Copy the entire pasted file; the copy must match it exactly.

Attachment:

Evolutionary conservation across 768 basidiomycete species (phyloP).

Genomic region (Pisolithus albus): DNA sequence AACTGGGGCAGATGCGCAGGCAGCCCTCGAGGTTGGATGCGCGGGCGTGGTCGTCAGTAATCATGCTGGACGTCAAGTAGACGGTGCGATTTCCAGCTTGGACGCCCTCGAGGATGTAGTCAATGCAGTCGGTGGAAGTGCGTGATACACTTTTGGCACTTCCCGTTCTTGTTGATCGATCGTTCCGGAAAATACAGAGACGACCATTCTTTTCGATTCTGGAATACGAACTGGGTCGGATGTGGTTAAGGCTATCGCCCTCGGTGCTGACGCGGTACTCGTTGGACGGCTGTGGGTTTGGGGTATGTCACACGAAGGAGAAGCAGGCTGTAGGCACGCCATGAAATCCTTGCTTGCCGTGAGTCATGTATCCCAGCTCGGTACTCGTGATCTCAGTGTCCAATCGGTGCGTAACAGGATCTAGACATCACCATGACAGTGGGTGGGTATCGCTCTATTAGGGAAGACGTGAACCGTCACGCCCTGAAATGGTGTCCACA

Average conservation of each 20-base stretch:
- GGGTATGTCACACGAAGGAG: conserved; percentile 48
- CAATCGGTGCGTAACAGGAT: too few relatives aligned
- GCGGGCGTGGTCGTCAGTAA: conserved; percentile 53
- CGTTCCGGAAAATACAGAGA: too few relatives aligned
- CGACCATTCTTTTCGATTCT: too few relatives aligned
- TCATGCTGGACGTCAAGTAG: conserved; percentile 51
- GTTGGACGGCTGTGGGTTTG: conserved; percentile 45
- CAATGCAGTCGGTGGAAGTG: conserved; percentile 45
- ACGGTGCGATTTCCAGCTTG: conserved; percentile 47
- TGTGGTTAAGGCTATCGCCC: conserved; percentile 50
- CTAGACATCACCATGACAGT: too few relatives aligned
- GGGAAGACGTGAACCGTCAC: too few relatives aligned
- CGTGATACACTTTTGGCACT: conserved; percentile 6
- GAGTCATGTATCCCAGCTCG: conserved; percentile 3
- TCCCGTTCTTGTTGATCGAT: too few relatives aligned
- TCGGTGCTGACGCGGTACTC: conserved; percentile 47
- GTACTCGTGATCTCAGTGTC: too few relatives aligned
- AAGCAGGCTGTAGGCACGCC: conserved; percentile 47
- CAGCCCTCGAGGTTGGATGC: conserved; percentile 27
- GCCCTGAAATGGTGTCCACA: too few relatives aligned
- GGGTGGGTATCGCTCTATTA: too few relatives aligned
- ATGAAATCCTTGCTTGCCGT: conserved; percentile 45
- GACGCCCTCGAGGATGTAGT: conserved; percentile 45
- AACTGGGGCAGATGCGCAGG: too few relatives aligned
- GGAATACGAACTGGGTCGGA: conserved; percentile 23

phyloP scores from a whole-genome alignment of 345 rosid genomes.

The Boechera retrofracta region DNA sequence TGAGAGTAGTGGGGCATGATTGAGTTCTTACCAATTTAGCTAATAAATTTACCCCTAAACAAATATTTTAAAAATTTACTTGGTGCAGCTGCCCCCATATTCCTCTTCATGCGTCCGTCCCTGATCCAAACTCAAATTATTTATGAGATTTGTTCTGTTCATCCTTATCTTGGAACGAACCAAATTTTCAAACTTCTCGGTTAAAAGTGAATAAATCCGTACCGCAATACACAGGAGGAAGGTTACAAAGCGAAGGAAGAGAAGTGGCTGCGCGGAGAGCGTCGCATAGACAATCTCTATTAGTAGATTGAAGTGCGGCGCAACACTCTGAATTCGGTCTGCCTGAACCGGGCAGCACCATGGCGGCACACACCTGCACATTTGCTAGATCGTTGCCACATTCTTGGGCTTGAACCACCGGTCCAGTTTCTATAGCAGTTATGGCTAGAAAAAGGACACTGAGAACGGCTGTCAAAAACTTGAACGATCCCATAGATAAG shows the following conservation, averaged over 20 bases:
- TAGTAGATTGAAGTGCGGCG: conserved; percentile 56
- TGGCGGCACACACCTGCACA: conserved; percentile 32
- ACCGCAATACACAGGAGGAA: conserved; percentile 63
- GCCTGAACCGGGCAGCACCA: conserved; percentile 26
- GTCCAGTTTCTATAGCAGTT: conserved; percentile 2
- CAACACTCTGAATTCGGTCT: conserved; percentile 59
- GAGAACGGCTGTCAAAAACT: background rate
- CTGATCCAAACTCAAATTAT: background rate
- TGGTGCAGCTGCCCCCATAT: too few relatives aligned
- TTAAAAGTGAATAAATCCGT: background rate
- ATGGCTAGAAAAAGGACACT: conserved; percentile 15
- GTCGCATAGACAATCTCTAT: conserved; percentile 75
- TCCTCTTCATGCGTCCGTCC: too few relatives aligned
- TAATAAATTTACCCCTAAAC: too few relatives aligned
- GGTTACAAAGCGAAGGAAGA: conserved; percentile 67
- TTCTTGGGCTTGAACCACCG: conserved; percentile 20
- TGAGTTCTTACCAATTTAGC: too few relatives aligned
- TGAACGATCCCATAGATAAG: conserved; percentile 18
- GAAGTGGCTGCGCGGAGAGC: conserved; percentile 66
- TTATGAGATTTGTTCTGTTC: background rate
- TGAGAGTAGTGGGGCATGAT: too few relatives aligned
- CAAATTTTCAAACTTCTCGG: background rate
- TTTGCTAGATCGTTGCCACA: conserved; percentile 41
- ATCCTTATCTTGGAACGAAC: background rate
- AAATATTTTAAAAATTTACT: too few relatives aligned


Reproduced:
Evolutionary conservation across 768 basidiomycete species (phyloP).

Genomic region (Pisolithus albus): DNA sequence AACTGGGGCAGATGCGCAGGCAGCCCTCGAGGTTGGATGCGCGGGCGTGGTCGTCAGTAATCATGCTGGACGTCAAGTAGACGGTGCGATTTCCAGCTTGGACGCCCTCGAGGATGTAGTCAATGCAGTCGGTGGAAGTGCGTGATACACTTTTGGCACTTCCCGTTCTTGTTGATCGATCGTTCCGGAAAATACAGAGACGACCATTCTTTTCGATTCTGGAATACGAACTGGGTCGGATGTGGTTAAGGCTATCGCCCTCGGTGCTGACGCGGTACTCGTTGGACGGCTGTGGGTTTGGGGTATGTCACACGAAGGAGAAGCAGGCTGTAGGCACGCCATGAAATCCTTGCTTGCCGTGAGTCATGTATCCCAGCTCGGTACTCGTGATCTCAGTGTCCAATCGGTGCGTAACAGGATCTAGACATCACCATGACAGTGGGTGGGTATCGCTCTATTAGGGAAGACGTGAACCGTCACGCCCTGAAATGGTGTCCACA

Average conservation of each 20-base stretch:
- GGGTATGTCACACGAAGGAG: conserved; percentile 48
- CAATCGGTGCGTAACAGGAT: too few relatives aligned
- GCGGGCGTGGTCGTCAGTAA: conserved; percentile 53
- CGTTCCGGAAAATACAGAGA: too few relatives aligned
- CGACCATTCTTTTCGATTCT: too few relatives aligned
- TCATGCTGGACGTCAAGTAG: conserved; percentile 51
- GTTGGACGGCTGTGGGTTTG: conserved; percentile 45
- CAATGCAGTCGGTGGAAGTG: conserved; percentile 45
- ACGGTGCGATTTCCAGCTTG: conserved; percentile 47
- TGTGGTTAAGGCTATCGCCC: conserved; percentile 50
- CTAGACATCACCATGACAGT: too few relatives aligned
- GGGAAGACGTGAACCGTCAC: too few relatives aligned
- CGTGATACACTTTTGGCACT: conserved; percentile 6
- GAGTCATGTATCCCAGCTCG: conserved; percentile 3
- TCCCGTTCTTGTTGATCGAT: too few relatives aligned
- TCGGTGCTGACGCGGTACTC: conserved; percentile 47
- GTACTCGTGATCTCAGTGTC: too few relatives aligned
- AAGCAGGCTGTAGGCACGCC: conserved; percentile 47
- CAGCCCTCGAGGTTGGATGC: conserved; percentile 27
- GCCCTGAAATGGTGTCCACA: too few relatives aligned
- GGGTGGGTATCGCTCTATTA: too few relatives aligned
- ATGAAATCCTTGCTTGCCGT: conserved; percentile 45
- GACGCCCTCGAGGATGTAGT: conserved; percentile 45
- AACTGGGGCAGATGCGCAGG: too few relatives aligned
- GGAATACGAACTGGGTCGGA: conserved; percentile 23

phyloP scores from a whole-genome alignment of 345 rosid genomes.

The Boechera retrofracta region DNA sequence TGAGAGTAGTGGGGCATGATTGAGTTCTTACCAATTTAGCTAATAAATTTACCCCTAAACAAATATTTTAAAAATTTACTTGGTGCAGCTGCCCCCATATTCCTCTTCATGCGTCCGTCCCTGATCCAAACTCAAATTATTTATGAGATTTGTTCTGTTCATCCTTATCTTGGAACGAACCAAATTTTCAAACTTCTCGGTTAAAAGTGAATAAATCCGTACCGCAATACACAGGAGGAAGGTTACAAAGCGAAGGAAGAGAAGTGGCTGCGCGGAGAGCGTCGCATAGACAATCTCTATTAGTAGATTGAAGTGCGGCGCAACACTCTGAATTCGGTCTGCCTGAACCGGGCAGCACCATGGCGGCACACACCTGCACATTTGCTAGATCGTTGCCACATTCTTGGGCTTGAACCACCGGTCCAGTTTCTATAGCAGTTATGGCTAGAAAAAGGACACTGAGAACGGCTGTCAAAAACTTGAACGATCCCATAGATAAG shows the following conservation, averaged over 20 bases:
- TAGTAGATTGAAGTGCGGCG: conserved; percentile 56
- TGGCGGCACACACCTGCACA: conserved; percentile 32
- ACCGCAATACACAGGAGGAA: conserved; percentile 63
- GCCTGAACCGGGCAGCACCA: conserved; percentile 26
- GTCCAGTTTCTATAGCAGTT: conserved; percentile 2
- CAACACTCTGAATTCGGTCT: conserved; percentile 59
- GAGAACGGCTGTCAAAAACT: background rate
- CTGATCCAAACTCAAATTAT: background rate
- TGGTGCAGCTGCCCCCATAT: too few relatives aligned
- TTAAAAGTGAATAAATCCGT: background rate
- ATGGCTAGAAAAAGGACACT: conserved; percentile 15
- GTCGCATAGACAATCTCTAT: conserved; percentile 75
- TCCTCTTCATGCGTCCGTCC: too few relatives aligned
- TAATAAATTTACCCCTAAAC: too few relatives aligned
- GGTTACAAAGCGAAGGAAGA: conserved; percentile 67
- TTCTTGGGCTTGAACCACCG: conserved; percentile 20
- TGAGTTCTTACCAATTTAGC: too few relatives aligned
- TGAACGATCCCATAGATAAG: conserved; percentile 18
- GAAGTGGCTGCGCGGAGAGC: conserved; percentile 66
- TTATGAGATTTGTTCTGTTC: background rate
- TGAGAGTAGTGGGGCATGAT: too few relatives aligned
- CAAATTTTCAAACTTCTCGG: background rate
- TTTGCTAGATCGTTGCCACA: conserved; percentile 41
- ATCCTTATCTTGGAACGAAC: background rate
- AAATATTTTAAAAATTTACT: too few relatives aligned